The Season of Lent

The Journey of Lent

There are many ways for a congregation to mark the journey of Lent. Of course, beginning with a service of worship for Ash Wednesday is always appropriate (see Ash Wednesday: A Service of Worship). During Lent, one of the most effective visual reminders of the season that can be expanded in many variations is to use a rough wooden cross as a focal point in the sanctuary. The type of cross and how it is constructed will depend on exactly how it will be used. The cross is usually erected in the Sanctuary on Ash Wednesday as a visible symbol of the beginning of Lent. It is usually draped in black on Good Friday. The same cross can also become a part of the congregation's Easter celebration as it is then draped in white or gold, or covered with flowers (see The Flowering Cross). Responsive readings associated with various symbols of Lent placed on the cross each Sunday in Lent can provide a structure for penitential prayers during this season (see The Symbols of Lent).

Another effective way to make use of the cross is to use it as a Prayer Cross during Lent. A hammer, square nails, and small pieces of paper are made available near the cross. At a designated time of prayer during the Sundays in Lent, or beginning with Ash Wednesday, people are invited to write their prayer requests on the paper, and then nail them to the cross. The quiet time of prayer with only the sounds of the hammer striking the nails can be a moving time for reflection on the meaning of Lent, and a powerful call to prayer. The prayer requests can be removed and burned as part of a Tenebrae or Stations of the Cross service during Holy Week to symbolize releasing the needs to God.

Some churches have a special time of prayer or meditation one night of each week during Lent. Often Catholic and high church traditions pray the Stations of the Cross (see The Fourteen Stations of the Cross). Some Protestant churches have a special series of weekly Bible studies followed by a time of meditation and prayer. Often, in both Catholic and Protestant traditions, the prayer time is followed by a simple meal of soup and bread to symbolize the penitence of the Season. The journey through Lent is a way to places ourselves before God humbled, bringing in our hands no price whereby we can ourselves purchase our salvation. It is a way to confess our total inadequacy before God, to strip ourselves bare of all pretenses to righteousness, to come before God in dust and ashes. It is a way to empty ourselves of our false pride, of our rationalizations that prevent us from seeing ourselves as needy creatures, of our external piety that blinds us to the beam in our own eyes.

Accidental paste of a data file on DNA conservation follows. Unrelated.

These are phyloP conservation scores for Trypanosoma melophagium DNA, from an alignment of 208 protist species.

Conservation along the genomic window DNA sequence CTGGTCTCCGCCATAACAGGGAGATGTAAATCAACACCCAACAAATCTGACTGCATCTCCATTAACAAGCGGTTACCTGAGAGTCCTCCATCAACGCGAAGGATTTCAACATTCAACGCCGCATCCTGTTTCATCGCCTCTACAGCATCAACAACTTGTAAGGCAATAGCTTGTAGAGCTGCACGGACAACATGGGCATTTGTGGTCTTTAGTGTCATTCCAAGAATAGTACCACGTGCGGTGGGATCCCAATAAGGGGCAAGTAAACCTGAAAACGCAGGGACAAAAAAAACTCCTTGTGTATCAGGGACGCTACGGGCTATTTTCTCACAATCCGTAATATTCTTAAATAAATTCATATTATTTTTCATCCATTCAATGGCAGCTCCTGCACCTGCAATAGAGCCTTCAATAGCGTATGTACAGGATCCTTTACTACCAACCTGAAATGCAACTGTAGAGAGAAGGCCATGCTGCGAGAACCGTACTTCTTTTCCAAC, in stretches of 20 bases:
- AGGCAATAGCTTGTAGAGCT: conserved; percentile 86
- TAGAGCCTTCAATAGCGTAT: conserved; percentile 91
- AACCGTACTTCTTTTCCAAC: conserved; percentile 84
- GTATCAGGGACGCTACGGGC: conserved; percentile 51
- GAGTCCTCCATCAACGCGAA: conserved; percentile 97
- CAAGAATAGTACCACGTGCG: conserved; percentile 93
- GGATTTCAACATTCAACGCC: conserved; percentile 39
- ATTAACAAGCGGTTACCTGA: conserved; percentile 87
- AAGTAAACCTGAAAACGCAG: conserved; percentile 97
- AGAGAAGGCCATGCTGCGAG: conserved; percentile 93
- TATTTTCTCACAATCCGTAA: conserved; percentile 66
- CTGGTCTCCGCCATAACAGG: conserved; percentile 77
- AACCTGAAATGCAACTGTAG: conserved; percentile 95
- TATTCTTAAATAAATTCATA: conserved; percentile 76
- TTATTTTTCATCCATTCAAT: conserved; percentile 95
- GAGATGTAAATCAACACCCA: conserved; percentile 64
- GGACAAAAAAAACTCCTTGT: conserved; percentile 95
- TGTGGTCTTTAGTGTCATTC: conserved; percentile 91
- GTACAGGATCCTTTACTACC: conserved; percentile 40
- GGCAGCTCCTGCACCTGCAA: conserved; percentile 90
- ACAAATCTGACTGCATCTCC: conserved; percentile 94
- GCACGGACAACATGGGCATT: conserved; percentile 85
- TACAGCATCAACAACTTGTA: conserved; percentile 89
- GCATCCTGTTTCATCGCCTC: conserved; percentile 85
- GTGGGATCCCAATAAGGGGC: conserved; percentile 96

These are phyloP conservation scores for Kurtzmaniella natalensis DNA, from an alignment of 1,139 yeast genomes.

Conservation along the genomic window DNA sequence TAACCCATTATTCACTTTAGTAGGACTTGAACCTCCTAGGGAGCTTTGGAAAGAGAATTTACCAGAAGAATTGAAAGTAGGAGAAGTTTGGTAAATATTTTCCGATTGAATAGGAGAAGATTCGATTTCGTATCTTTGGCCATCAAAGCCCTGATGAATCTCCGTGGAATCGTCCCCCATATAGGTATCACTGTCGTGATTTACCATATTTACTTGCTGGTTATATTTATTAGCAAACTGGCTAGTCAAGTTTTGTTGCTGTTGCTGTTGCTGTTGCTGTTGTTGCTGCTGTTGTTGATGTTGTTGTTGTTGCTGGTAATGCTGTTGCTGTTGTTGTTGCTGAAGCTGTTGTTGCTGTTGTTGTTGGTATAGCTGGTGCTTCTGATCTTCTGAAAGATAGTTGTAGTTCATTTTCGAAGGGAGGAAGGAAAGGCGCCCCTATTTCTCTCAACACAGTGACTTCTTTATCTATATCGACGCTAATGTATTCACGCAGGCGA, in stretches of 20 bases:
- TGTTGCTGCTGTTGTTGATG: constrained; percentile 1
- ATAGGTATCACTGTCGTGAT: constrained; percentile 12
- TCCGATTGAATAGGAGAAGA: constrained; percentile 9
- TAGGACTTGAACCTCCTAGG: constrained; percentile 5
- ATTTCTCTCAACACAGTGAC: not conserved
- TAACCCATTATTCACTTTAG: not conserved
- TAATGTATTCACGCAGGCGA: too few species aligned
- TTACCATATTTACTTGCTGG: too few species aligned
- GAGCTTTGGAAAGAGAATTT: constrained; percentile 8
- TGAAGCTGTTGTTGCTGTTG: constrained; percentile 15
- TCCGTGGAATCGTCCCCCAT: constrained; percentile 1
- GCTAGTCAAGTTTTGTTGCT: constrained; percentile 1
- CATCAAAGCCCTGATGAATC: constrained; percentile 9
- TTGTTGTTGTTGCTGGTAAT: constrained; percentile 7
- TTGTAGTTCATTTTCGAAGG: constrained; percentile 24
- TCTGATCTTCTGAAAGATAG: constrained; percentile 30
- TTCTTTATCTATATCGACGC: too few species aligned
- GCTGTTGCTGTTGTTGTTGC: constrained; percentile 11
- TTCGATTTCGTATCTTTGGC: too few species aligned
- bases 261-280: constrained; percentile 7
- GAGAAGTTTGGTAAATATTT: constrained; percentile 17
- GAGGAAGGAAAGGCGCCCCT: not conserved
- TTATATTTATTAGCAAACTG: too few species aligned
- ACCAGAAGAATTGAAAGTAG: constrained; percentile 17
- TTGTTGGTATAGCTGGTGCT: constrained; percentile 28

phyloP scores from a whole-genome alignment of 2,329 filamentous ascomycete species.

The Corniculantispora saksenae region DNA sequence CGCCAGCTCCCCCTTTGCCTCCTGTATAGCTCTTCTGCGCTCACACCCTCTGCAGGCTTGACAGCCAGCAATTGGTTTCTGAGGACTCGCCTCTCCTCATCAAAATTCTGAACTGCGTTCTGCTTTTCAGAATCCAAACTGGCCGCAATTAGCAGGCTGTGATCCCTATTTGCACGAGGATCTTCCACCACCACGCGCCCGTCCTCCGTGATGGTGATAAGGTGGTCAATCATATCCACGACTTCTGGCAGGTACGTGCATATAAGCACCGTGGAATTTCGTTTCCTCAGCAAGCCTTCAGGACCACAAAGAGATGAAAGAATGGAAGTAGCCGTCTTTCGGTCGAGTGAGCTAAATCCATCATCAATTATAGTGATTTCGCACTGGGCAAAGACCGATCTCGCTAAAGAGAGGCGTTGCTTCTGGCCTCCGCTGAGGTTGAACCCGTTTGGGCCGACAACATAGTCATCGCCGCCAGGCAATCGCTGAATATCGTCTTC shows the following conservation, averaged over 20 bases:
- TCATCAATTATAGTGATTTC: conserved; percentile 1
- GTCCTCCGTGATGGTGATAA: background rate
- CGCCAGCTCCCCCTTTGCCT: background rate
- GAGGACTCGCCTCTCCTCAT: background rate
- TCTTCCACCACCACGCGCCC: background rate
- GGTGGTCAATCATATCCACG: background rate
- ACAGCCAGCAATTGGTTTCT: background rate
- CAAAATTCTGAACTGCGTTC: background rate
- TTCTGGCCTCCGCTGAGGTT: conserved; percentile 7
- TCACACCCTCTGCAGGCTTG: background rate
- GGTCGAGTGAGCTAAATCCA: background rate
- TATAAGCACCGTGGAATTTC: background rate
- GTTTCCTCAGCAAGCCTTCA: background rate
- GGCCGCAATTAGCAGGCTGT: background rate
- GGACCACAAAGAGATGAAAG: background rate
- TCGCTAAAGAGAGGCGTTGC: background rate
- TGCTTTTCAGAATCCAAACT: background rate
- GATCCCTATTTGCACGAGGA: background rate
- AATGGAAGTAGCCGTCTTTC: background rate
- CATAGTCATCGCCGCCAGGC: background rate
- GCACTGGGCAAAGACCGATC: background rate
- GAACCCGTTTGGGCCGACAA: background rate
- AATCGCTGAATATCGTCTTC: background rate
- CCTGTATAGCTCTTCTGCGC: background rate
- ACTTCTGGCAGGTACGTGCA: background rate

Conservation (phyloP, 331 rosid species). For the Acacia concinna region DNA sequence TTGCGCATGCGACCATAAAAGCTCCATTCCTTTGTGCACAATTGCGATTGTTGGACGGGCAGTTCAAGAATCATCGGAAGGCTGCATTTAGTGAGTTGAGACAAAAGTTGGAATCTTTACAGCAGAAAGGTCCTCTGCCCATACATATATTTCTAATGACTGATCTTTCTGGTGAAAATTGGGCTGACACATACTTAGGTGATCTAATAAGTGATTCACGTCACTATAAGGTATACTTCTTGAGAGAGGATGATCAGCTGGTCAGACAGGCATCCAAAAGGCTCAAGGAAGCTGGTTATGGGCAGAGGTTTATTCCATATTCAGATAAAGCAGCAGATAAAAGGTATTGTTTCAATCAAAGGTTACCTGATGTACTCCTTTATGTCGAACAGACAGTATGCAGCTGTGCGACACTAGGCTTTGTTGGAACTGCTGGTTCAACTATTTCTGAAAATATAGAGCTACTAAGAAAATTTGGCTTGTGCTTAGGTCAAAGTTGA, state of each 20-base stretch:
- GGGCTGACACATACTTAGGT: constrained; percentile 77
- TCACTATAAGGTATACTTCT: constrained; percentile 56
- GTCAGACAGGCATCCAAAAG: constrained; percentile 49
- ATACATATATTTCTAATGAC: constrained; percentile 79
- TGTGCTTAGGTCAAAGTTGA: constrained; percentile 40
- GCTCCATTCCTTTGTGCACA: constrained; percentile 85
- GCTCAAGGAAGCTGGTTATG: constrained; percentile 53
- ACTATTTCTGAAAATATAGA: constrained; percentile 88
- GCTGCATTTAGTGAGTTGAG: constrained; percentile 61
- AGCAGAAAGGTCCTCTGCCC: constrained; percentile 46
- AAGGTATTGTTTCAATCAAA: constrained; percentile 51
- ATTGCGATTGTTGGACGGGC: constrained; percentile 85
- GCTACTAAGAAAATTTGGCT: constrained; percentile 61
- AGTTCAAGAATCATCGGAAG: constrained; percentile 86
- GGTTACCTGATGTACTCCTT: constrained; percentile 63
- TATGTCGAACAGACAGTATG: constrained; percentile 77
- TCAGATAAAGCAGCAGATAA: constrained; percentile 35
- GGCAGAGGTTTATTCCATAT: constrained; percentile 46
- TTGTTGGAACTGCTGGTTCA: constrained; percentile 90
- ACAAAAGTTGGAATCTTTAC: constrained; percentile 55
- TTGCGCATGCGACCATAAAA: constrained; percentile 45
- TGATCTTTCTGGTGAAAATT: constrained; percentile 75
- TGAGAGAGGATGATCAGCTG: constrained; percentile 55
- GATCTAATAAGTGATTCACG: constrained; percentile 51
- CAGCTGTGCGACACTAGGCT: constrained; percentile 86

Through prayer that gives up self, we seek to open ourselves up before God, and to hear anew the call "Come unto me!" We seek to recognize and respond afresh to God’s presence in our lives and in our world. We seek to place our needs, our fears, our failures, our hopes, our very lives in God’s hands, again. And we seek by abandoning ourselves in Jesus’ death to recognize again who God is, to allow His transforming grace to work in us once more, and to come to worship Him on Easter Sunday with a fresh victory and hope that goes beyond the new clothes, the Spring flowers, the happy music.

Yet, that celebration begins in ashes. And it journeys though darkness. It is a spiritual pilgrimage that I am convinced we must all make, one way or the other, for genuine spiritual renewal to come.

I have heard the passage in 2 Chronicles 7:14 quoted a lot: ". . .if my people who are called by my name humble themselves, and pray and seek my face, and turn from their wicked ways, then I will hear from heaven, and will forgive their sin and heal their land." This usually is quoted in the context of wanting revival or renewal in the church. The prayer is usually interpreted as intercessory prayer for others, since we too easily assume that any problem lies with someone else. Yet a careful reading of the passage will reveal that the prayer that is called for here is not intercessory prayer for others; it is penitential prayer for the faith community, for us. It is not to call for others to repent; it is a call for us, God’s people, to repent. It is our land that needs healed, it is our wicked ways from which we need to turn, we are the ones who need to seek God’s face.

Perhaps during the Lenten season we should stop praying for others as if we were virtuous enough to do so. Perhaps we should take off our righteous robes just long enough during these 40 days to put ashes on our own heads, to come before God with a new humility that is willing to confess, "Lord, be merciful to me, a sinner." Maybe we should be willing to prostrate ourselves before God and plead, "Lord, in my hand no price I bring; simply to the cross I cling." That might put us in a position to hear God in ways that we have not heard Him in a long time. And it may be the beginning of that healing for which we have so longed.

O Lord, begin with me. Here. Now. Dennis Bratcher, Copyright © 2015, Dennis Bratcher - All Rights Reserved